With the advent of Social Media and, in particular, Twitter, an apparently new phenomenon has arisen where people project and embody multiple personalities. It can often be disconcerting to the new tweeter, who can’t help feeling like they are in a hall of mirrors with a thousand faces laughing at them trying to twist their pale innocent arm by duplicitous means. However, after immersing oneself in the twitterverse for a short period of time, the benefits of Multiple Tweeter Syndrome quickly become apparent.
Firstly, having multiple accounts allows for you to have multiple sets of followers/followees, with each set enjoying a particular interest. This means that you can pick and choose the sort of tweets you want to read and it helps you easily navigate to the information you feel like discovering. What happens next, however, is that when you tweet, you suddenly become consciously aware of the audience to which you are tweeting. Indeed, if you want to build up your sports-fans twitter stream, then you better start tweeting about the latest sports scores and the blatant red card. Likewise, your steam of angst filled poets don’t want to hear about Man United’s away streak, but they’d be keen on hearing your thoughts on Spring, mashed into a delicate Haiku.
Soon you are carefully selecting from an array of different accounts when you feel the need to shout out to the world. You make friends amongst some of your followers and you, naturally, keep projecting your carefully filtered persona towards them. This appears to scare some onlookers. Why would you have more than one online personality? How can you be more than one person? Is this not an example of the anonymity of the internet bringing more deceit into the world?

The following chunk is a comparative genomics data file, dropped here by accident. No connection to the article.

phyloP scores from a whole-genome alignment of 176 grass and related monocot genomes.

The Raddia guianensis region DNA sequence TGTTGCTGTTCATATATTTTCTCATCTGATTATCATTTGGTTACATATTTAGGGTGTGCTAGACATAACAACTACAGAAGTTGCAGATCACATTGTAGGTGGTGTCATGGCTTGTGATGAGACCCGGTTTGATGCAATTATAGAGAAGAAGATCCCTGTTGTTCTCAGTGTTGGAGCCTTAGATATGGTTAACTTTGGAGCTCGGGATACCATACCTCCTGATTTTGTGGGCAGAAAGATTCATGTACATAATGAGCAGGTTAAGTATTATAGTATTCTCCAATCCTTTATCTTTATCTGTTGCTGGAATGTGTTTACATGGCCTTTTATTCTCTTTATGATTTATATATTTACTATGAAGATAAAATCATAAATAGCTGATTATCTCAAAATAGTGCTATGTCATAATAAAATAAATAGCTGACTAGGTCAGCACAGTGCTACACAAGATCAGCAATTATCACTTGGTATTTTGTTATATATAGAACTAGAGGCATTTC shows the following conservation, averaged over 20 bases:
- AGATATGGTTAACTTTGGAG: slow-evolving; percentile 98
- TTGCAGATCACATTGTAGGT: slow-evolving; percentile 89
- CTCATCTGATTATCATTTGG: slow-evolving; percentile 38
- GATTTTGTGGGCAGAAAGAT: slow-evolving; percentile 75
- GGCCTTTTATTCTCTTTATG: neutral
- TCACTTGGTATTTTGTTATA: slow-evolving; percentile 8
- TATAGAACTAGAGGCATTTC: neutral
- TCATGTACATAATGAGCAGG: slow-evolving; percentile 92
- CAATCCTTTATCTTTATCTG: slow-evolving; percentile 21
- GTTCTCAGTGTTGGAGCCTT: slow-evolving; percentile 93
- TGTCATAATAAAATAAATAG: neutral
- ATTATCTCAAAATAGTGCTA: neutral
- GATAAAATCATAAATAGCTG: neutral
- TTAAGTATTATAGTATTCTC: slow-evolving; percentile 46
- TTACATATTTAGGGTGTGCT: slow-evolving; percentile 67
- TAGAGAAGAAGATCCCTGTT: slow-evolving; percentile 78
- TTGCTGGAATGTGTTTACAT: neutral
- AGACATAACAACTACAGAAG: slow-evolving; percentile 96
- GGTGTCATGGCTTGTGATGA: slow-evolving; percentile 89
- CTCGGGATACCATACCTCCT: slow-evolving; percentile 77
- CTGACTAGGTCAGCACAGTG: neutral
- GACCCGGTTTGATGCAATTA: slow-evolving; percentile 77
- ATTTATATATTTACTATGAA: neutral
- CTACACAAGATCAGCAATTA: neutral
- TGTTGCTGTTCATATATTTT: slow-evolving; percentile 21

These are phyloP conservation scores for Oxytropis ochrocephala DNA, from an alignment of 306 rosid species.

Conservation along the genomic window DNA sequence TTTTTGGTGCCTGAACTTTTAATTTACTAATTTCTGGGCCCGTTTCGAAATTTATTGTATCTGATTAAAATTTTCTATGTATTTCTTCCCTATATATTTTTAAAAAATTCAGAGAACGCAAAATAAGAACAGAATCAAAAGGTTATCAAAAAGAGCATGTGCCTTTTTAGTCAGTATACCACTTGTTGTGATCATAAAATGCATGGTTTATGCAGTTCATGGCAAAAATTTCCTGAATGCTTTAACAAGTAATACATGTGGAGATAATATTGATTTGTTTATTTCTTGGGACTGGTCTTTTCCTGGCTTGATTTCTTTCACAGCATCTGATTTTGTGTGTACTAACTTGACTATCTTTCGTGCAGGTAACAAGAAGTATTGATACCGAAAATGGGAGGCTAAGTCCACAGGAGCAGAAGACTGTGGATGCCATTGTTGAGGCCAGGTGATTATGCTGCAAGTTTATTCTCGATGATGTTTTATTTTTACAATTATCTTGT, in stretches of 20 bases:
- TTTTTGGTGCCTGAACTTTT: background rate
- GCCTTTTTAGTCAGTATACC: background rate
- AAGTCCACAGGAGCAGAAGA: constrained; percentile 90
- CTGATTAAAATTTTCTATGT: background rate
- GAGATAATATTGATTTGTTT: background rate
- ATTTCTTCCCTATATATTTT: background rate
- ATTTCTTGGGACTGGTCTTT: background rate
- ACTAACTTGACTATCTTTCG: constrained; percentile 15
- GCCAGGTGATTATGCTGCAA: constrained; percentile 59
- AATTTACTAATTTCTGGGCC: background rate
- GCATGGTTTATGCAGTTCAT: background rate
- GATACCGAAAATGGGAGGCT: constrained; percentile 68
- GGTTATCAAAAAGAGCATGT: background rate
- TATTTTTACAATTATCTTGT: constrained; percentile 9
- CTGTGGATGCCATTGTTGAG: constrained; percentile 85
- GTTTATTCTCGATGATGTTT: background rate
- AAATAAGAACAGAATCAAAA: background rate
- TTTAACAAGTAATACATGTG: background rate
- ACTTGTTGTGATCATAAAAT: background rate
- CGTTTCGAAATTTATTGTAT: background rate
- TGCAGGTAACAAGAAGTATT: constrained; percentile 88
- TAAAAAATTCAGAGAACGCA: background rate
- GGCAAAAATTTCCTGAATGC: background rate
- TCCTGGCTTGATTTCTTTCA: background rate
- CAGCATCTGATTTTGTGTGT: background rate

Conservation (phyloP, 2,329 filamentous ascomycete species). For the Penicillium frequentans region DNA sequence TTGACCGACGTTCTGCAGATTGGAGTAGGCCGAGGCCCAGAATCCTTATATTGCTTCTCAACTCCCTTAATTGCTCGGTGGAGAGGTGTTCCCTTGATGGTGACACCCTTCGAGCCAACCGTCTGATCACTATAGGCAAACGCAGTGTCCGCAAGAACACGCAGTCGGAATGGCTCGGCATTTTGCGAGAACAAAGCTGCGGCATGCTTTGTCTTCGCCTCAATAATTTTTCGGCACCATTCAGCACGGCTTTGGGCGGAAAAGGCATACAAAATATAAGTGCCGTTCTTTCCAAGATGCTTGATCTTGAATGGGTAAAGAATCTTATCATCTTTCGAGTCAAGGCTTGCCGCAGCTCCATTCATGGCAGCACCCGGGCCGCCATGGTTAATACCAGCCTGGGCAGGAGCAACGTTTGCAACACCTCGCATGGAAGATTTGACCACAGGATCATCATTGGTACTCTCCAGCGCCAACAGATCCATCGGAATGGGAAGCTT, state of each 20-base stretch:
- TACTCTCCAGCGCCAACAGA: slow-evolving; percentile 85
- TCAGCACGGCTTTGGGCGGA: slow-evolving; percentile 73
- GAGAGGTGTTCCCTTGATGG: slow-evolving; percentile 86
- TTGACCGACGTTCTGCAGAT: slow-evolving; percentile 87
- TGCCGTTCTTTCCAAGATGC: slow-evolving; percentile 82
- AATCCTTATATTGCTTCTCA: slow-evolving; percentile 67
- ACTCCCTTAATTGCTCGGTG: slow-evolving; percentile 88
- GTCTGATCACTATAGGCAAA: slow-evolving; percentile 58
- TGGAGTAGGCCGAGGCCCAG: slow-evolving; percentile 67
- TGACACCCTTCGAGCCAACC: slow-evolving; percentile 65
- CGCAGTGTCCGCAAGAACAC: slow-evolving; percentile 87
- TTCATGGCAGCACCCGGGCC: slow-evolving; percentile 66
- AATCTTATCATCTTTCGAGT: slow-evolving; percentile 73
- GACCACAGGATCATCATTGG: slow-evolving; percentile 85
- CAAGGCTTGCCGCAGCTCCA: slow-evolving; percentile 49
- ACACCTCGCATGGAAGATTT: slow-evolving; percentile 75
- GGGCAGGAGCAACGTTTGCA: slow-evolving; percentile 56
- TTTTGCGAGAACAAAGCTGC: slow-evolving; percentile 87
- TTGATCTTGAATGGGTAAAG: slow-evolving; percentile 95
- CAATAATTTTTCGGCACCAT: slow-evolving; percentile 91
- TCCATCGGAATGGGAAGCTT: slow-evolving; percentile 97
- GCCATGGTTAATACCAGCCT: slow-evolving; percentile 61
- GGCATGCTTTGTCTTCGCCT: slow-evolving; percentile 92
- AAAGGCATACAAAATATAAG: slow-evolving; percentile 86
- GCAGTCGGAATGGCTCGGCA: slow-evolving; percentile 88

These questions are all derived from one common misunderstanding. That is, that this is new behaviour and in some way unique to the online world. The compartmentalising, categorising, and segregating of parts of our personality is as natural as moving ones fingers independently. Think about what you say and do at work, compared to when you are at home with your spouse or significant other. Then compare both of those personalities that you project to the person you are down the pub with your closest and oldest friends? Do you go to the gym? Well, I’m sure you don’t talk to the people at the gym about the same things you talk to your lover about? We all embody different characters when we are with different sets of people. We all occupy different personalities because that is what being part of a group is about. If anything MTS has simply brought this phenomenon further out into the light, it certainly didn’t create it.
However, there is a deeper question here. What impact does this practice have on our philosophical thoughts of Personal Identity, if any? Can we be the same person in each of these different situations? Is there a thread of ‘me’ that runs through every character? If so, how does that thread manifest itself? If not, how does one personality relate to another? These are not new questions, but in stark light of twitter they are once again starting to feel important.
What do you think? And which ‘you’ is doing the thinking?